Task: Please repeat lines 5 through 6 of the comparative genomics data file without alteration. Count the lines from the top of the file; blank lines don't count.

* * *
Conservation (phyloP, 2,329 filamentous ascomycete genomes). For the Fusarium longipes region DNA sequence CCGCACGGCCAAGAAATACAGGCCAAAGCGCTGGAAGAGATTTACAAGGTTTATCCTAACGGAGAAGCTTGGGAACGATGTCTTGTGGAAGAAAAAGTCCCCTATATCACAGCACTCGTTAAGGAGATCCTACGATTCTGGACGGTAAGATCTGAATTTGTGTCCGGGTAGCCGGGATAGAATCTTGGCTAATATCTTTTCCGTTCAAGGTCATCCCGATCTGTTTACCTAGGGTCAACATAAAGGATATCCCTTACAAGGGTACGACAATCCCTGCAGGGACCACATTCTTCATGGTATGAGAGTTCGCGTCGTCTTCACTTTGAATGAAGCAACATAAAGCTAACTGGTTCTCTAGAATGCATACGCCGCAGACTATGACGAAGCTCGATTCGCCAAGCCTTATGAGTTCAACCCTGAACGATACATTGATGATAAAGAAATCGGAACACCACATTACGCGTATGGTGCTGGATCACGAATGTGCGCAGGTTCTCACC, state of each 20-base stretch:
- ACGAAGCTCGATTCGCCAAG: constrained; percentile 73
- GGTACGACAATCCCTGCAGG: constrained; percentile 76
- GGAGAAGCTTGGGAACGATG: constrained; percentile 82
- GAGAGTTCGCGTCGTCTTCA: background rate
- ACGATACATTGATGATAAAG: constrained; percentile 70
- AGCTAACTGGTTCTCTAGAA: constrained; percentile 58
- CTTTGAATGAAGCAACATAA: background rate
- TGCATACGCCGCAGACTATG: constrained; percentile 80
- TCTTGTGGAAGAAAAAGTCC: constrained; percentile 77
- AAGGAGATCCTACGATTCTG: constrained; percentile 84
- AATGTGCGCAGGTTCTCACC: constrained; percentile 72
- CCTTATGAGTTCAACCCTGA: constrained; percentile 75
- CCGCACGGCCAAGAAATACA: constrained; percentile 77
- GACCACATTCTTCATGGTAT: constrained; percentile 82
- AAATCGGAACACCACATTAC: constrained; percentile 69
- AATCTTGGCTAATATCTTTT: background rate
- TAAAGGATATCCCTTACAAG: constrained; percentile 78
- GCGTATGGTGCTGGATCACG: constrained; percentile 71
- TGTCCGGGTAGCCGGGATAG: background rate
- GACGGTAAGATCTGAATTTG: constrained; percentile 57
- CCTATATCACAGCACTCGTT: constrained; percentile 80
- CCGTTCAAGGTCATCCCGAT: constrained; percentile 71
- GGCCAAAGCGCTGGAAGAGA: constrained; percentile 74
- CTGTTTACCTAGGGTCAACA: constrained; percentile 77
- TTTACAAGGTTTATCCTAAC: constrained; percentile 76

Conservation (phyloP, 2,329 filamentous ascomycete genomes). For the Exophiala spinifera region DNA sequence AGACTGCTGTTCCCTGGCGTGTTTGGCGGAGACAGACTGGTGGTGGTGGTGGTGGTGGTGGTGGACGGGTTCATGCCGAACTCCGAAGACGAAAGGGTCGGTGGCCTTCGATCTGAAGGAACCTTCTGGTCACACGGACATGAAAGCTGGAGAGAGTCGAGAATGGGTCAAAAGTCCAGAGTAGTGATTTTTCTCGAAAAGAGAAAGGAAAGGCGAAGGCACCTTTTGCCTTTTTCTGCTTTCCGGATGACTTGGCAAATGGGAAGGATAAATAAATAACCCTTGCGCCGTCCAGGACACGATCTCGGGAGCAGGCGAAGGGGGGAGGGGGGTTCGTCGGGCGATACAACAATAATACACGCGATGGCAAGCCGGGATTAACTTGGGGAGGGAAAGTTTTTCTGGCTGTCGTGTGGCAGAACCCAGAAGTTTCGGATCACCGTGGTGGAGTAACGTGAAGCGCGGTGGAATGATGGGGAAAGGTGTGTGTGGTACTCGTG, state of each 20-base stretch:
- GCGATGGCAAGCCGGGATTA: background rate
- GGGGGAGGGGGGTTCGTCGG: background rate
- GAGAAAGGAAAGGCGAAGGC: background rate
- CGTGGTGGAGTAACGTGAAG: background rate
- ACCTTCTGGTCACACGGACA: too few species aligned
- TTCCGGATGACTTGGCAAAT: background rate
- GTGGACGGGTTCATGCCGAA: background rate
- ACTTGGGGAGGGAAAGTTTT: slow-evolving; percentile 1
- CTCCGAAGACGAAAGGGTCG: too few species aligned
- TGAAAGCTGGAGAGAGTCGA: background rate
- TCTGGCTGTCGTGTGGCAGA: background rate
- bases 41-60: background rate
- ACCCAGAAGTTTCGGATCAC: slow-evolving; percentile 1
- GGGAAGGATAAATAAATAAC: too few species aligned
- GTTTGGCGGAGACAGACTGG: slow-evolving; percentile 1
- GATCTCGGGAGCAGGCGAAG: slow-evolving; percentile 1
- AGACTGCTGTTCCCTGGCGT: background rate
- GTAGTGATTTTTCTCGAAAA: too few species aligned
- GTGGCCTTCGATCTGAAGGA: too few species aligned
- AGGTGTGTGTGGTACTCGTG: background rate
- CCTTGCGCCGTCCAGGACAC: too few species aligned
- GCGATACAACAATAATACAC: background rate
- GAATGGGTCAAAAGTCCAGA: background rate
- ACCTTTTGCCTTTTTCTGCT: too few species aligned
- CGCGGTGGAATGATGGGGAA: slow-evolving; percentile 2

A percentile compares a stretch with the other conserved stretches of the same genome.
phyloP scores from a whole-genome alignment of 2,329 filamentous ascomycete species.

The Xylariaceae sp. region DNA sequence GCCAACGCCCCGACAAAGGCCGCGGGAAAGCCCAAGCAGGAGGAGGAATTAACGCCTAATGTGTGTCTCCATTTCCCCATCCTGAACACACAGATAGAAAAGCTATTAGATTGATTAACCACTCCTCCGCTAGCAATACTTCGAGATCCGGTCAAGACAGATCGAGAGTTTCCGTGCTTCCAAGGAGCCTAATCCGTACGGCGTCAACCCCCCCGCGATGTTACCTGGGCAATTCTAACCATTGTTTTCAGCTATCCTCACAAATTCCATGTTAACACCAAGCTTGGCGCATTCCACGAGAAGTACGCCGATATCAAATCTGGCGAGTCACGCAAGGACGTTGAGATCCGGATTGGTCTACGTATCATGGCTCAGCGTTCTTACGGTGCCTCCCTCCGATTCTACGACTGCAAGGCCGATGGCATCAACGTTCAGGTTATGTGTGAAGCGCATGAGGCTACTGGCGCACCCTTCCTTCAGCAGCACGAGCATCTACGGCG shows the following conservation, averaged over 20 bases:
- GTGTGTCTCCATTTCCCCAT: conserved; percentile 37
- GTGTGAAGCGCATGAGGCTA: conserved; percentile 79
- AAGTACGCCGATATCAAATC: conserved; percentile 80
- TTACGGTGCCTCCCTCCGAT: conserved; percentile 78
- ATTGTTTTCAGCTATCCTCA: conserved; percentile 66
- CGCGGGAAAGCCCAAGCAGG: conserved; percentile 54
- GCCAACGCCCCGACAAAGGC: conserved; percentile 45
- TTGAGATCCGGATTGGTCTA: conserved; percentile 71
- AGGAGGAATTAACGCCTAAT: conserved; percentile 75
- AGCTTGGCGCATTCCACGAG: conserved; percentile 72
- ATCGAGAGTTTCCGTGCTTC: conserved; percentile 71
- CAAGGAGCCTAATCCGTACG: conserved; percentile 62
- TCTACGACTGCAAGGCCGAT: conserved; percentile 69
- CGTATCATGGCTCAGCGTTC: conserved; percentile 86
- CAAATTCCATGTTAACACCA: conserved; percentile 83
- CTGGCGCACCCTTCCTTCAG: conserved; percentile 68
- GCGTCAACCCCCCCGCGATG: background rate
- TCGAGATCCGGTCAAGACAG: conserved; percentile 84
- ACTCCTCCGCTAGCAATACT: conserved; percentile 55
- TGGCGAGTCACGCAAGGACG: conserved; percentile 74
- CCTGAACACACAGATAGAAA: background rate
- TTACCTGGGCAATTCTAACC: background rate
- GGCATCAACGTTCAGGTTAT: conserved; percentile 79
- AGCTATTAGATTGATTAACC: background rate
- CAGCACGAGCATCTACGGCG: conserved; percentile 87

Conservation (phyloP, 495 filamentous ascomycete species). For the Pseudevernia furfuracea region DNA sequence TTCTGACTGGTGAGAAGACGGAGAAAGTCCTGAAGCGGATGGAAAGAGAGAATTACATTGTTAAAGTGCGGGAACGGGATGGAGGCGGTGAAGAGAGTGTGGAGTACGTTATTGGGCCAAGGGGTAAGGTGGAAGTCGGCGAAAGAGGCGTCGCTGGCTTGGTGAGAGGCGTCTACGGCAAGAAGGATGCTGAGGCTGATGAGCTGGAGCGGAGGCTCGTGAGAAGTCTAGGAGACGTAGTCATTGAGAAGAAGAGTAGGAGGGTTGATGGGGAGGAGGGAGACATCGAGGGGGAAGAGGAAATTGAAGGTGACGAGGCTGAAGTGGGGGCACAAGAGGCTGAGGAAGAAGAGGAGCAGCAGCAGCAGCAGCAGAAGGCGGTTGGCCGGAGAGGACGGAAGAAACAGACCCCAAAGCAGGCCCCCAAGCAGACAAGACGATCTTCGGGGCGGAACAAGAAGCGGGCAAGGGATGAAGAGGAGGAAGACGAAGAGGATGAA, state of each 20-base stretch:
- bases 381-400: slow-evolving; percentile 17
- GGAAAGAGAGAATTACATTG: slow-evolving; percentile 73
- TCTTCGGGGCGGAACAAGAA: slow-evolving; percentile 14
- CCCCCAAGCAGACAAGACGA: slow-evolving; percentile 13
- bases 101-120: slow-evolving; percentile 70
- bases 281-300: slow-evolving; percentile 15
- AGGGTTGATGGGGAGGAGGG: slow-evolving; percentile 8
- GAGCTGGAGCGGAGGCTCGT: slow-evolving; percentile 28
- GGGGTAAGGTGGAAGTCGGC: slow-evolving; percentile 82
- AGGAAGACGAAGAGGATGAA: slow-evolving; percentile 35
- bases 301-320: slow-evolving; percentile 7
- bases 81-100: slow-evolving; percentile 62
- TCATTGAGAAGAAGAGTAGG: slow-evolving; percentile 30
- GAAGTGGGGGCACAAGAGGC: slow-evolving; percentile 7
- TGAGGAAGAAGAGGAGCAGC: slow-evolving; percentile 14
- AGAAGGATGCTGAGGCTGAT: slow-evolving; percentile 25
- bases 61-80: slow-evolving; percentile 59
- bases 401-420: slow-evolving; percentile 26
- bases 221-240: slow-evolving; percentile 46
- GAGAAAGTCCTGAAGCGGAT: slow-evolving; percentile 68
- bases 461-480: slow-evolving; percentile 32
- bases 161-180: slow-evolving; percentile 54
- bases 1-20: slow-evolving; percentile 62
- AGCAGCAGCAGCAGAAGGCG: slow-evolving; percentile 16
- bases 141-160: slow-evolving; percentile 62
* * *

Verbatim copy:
- GAGAGTTCGCGTCGTCTTCA: background rate
- ACGATACATTGATGATAAAG: constrained; percentile 70